My thanks to David Ward, a colleague who helps lawyers grow their practices, for this week’s hypothetical (which applies to all professionals): Imagine that a law were passed today, to take effect in three months, that prohibited you from purchasing and using lists, outlawed advertising or promoting yourself on social media and banned seminar-hosting or writing about what you do. This law would mean that all your business would have to come through existing clients.
Imagine further that under this law, you could serve your existing clients all you wanted, and if they referred you to a friend or family member, you would be permitted to take on that prospect as a new client—but that would be the only way you could bring in business. What would you do for the next three months until the law took effect? What would you do after it took effect? Would your business survive or would it fail?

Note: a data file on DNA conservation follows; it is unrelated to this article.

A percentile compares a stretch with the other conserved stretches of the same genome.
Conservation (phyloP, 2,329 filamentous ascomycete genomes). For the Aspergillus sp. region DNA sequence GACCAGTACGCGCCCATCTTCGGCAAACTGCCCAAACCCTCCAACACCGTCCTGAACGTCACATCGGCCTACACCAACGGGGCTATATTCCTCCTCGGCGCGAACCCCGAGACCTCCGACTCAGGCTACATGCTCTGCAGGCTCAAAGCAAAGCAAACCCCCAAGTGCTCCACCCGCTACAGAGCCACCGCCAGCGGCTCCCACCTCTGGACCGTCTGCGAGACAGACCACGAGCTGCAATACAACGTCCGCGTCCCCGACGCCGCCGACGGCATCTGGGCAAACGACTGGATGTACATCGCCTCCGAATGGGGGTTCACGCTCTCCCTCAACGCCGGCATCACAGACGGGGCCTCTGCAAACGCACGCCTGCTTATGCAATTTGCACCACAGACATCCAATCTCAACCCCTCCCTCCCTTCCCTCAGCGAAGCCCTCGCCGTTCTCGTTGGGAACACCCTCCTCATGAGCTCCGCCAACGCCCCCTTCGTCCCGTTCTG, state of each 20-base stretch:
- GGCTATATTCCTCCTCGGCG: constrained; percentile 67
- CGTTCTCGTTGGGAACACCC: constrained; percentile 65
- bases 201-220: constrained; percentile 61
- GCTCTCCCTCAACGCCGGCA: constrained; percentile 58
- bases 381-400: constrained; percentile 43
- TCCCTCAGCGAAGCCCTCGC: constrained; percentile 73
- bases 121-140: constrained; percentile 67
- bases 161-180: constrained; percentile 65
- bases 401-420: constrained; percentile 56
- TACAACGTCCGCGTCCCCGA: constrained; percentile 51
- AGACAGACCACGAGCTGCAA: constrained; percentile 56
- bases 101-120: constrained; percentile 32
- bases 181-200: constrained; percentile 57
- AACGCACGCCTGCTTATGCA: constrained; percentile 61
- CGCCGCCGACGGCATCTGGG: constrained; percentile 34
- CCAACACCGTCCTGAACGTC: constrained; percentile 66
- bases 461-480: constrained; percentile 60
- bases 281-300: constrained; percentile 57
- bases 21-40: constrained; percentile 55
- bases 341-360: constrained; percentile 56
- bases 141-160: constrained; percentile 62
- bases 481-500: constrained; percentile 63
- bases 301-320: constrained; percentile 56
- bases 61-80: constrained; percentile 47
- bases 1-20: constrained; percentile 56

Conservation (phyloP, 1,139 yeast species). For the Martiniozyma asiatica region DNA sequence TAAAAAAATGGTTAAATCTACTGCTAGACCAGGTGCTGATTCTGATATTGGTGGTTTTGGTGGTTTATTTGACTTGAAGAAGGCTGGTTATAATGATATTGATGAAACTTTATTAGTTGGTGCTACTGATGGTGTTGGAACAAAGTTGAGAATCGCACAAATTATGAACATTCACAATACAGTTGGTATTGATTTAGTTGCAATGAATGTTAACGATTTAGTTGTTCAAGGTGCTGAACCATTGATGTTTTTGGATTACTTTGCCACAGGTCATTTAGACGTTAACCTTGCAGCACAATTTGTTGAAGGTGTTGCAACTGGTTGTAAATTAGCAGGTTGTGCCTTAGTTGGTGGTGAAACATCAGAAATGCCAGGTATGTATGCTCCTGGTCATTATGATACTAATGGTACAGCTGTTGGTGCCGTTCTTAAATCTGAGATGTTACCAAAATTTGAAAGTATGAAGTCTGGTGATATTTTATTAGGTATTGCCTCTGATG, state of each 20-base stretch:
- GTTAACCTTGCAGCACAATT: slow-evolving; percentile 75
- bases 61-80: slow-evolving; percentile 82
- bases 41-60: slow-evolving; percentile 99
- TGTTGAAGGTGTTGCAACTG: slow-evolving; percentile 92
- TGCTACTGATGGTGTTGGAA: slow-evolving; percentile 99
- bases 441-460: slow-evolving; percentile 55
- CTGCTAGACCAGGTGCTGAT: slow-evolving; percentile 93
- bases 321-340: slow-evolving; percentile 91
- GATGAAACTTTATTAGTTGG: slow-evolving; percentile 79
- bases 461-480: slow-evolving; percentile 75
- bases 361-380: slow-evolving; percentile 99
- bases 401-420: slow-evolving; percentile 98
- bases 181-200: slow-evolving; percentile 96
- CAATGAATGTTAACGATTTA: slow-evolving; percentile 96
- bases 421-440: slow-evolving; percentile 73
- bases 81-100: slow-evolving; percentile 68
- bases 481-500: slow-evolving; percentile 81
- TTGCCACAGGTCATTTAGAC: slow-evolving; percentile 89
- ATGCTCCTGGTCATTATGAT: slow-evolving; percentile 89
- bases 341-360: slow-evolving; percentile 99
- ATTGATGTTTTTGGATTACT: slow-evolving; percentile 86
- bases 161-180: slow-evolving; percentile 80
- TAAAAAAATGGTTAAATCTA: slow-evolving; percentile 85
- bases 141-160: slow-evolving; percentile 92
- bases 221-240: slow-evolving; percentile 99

First, I would imagine, you’d want to do everything you could to grow your existing client base through whatever means available during the next three months. What steps would you take that you hadn’t already been taking to quickly expand your client base? At the same time, you’d want to strengthen your relationships with your best clients. If there were ways in which you hadn’t yet served them, you’d want to start enacting those types of services immediately—even if the extra work would not generate any immediate income.
You’d want to let them know how important they were to you by astonishing them with just how thoughtful and giving you could be. After all, once our imaginary law takes effect, they’ll be all you’ll have to work with.